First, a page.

Tag Archives: Porto

This is why Portugal has become such a popular travel destination: 5 arguments

2018-02-26

The differences between north and south, east and west in Portugal are surprisingly big, even though the geographic area of the country is not large. Is it possible to identify reasons for the growth of tourism that apply to all parts of the country? The author of the travel guidebook Algarve, Southern Portugal lists five key reasons for the success of tourism in this southern European country.

Carvoeiro, Algarve, Portugal

1. Nonuniform cities.
2. Nature and landscapes.
3. Tourism infrastructure.
4. Pleasant climate.
5. Colorful history.

Cities are different from other old cities in Europe

Two largest cities in Portugal, Lisbon and Porto, are old cities and they show their age. There is nothing like these cities in Europe – they are odd, strange, but lovable. The unique Portuguese culture defines the way of life in all communities. Traditions are readily visible in small villages, but city residents also like their cod and coffee. Digital nomads may choose to stay in Lisbon or Porto, or head to the south coast for a less hectic environment. Towns like Faro, Lagos and Albufeira in Algarve draw thousands of people from Nordic countries who spend their winters on the coast.
Faro old town, Algarve, Portugal

Varying landscapes from beaches to mountains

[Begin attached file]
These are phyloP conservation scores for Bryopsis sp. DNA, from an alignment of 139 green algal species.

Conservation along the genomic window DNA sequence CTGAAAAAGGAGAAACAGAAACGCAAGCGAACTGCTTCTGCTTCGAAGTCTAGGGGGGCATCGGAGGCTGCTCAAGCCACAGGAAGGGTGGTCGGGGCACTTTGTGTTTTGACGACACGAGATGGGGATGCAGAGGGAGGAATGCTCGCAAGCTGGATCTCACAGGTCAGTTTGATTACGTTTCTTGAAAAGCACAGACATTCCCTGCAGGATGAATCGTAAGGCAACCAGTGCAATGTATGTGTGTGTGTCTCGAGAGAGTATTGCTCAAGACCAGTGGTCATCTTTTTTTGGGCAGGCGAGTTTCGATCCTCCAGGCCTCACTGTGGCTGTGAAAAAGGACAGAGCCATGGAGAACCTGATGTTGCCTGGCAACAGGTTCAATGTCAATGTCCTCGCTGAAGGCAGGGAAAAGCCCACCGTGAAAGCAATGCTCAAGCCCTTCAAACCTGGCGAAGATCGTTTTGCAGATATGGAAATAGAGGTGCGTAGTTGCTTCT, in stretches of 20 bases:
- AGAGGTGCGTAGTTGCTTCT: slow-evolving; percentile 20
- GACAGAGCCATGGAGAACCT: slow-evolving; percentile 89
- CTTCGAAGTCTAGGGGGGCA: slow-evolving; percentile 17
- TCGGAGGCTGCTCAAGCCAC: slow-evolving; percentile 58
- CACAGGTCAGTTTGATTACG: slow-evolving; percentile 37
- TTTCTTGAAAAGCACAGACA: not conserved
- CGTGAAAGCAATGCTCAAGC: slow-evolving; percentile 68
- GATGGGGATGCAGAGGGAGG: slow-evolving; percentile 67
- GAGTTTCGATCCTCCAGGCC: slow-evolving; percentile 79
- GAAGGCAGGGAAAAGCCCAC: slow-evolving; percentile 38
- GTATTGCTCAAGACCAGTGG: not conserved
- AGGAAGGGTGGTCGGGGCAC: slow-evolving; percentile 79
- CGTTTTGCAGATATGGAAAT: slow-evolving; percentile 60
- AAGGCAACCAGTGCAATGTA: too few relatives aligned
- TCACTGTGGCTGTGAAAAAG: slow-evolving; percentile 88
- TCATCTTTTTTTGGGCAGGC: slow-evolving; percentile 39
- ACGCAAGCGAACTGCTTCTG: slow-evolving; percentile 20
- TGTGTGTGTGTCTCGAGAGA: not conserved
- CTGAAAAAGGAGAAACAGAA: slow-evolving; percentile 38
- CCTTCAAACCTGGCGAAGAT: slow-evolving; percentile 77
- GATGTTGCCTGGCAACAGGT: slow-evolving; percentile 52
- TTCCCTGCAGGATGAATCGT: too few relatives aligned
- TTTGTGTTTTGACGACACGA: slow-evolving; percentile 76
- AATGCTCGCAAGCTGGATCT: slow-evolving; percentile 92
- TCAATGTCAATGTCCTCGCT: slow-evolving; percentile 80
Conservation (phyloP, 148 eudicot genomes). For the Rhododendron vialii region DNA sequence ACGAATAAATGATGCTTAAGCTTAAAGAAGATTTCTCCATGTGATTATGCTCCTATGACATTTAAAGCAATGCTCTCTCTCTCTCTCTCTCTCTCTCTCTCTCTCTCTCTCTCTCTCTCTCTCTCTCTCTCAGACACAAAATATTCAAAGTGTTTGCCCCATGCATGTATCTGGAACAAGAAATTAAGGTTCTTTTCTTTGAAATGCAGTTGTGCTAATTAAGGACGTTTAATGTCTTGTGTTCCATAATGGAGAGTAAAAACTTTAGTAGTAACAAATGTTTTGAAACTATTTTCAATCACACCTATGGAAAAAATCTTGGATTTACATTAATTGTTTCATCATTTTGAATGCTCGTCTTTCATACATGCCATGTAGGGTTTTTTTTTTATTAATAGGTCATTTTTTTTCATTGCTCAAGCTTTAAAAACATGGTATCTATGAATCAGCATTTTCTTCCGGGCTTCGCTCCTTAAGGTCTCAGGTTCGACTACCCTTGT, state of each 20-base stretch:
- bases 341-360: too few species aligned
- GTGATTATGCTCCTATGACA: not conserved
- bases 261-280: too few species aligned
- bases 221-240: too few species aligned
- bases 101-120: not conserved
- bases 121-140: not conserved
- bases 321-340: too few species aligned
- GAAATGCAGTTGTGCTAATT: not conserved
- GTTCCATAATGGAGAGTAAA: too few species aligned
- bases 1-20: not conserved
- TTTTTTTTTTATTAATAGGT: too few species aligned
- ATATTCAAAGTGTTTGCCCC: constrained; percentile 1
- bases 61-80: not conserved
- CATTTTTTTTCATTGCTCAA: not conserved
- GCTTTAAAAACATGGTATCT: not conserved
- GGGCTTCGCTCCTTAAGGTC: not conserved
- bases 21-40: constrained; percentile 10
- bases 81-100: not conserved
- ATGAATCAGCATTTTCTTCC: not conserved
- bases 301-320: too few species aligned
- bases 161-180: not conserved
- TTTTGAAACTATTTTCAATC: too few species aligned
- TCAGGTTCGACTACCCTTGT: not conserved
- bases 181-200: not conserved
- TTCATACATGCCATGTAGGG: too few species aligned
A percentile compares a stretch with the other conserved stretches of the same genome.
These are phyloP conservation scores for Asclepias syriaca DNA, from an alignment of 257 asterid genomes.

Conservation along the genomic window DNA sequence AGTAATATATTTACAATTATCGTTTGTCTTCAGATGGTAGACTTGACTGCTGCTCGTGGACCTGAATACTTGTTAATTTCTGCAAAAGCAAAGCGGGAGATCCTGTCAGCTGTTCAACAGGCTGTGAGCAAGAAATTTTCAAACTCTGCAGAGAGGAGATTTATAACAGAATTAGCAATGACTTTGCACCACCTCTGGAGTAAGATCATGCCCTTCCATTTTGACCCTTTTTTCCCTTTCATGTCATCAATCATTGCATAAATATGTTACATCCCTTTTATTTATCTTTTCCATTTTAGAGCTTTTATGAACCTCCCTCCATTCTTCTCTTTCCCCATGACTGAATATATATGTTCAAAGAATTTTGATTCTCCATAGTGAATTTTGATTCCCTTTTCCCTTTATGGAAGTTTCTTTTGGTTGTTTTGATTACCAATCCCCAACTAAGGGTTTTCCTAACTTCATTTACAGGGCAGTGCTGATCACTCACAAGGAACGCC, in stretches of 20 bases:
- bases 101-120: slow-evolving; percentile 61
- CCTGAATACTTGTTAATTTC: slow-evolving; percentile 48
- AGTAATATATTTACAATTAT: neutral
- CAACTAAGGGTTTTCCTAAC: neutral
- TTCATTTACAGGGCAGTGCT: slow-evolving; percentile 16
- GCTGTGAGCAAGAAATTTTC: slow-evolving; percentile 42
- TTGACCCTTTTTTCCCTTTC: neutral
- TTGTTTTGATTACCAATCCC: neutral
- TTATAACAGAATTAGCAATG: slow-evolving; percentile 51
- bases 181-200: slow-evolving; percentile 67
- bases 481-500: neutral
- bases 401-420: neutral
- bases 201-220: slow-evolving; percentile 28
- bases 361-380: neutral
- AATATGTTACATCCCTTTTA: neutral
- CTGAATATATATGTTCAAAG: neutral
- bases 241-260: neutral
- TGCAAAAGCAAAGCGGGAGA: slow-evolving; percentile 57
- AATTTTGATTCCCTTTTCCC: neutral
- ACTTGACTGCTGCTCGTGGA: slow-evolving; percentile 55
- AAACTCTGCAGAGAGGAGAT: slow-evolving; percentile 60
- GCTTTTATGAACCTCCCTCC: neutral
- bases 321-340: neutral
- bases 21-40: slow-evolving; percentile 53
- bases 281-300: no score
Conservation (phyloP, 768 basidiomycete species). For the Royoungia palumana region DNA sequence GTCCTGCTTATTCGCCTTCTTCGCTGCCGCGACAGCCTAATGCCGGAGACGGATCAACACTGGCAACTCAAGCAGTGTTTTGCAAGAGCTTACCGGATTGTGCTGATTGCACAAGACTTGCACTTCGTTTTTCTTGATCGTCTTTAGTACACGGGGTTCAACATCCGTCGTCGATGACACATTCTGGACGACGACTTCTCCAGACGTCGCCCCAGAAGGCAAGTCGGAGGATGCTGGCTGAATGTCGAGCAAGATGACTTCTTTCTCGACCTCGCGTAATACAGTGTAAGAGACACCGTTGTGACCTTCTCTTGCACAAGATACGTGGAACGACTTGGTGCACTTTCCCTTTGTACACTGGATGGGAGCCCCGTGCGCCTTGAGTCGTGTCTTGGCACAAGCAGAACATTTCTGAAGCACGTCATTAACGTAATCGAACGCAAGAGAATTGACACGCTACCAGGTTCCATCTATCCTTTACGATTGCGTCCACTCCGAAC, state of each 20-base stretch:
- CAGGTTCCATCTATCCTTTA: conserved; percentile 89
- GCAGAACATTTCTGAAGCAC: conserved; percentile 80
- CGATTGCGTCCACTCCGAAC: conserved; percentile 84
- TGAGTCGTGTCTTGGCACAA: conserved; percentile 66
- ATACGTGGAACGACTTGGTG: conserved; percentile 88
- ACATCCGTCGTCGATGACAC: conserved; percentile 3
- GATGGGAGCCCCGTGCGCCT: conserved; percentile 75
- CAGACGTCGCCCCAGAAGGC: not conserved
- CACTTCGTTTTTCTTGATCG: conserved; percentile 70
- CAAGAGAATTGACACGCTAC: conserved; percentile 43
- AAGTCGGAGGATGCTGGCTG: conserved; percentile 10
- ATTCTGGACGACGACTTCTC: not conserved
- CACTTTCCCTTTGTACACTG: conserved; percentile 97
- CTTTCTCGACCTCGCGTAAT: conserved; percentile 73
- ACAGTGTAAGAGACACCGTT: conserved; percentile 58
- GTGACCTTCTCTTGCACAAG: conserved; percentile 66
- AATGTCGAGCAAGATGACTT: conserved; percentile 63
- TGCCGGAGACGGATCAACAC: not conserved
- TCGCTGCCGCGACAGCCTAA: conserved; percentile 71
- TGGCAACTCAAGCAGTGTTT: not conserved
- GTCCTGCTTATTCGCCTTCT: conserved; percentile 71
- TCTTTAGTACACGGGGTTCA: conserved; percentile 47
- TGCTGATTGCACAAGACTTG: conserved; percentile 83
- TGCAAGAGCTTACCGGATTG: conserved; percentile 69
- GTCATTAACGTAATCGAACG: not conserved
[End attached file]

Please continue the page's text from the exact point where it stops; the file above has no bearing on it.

Mountains, hills, and rivers define the inland landscape in Portugal. In central Portugal, large fields dominate the landscape, but in other regions, the sceneries are varying.

Both the west coast and south coast have so many types of beaches and coastlines that they provide endless possibilities, for instance, for hiking and birdwatching. Most visitors spend their time sunbathing and swimming, but beaches near town centers, like in Portimao (Praia da Rocha) and in Albufeira have plenty of activities on the sea as well.

The west coast that faces the Atlantic Ocean is a home for many of the best surf beaches of the world.

Services for tourists

Services for tourists, such as hotels, apartments, restaurants, shopping malls, health services, car rentals, motorhome parks, and tour services have been built relatively recently. Of course, tourism started in Portugal a long time ago, but a big investment in infrastructure has been made later than in other southern European countries. It means that many facilities are modern in Portugal.

In Portugal’s main tourism regions (towns on the south coast of Algarve, Lisbon region and Porto region), everything a traveler needs is readily available. In these areas that have plenty of tourists, English is widely understood. Outside those areas, everyone has to survive in Portuguese.
Surfers in Sagres, Algarve, Portugal.

Coast vs inland, north vs south

The most pleasant climate around the year in Portugal is in the south, Algarve. That is why winter escapees from other parts of Europe have discovered it.

The rule of thumb is that it rains very little in the south, and the amount of rain increases the further north you go. The same with the temperature: south is warmer than north. Inland is another story. For instance, in summer, it is not a pleasant destination for outdoor activities because of excessive heat.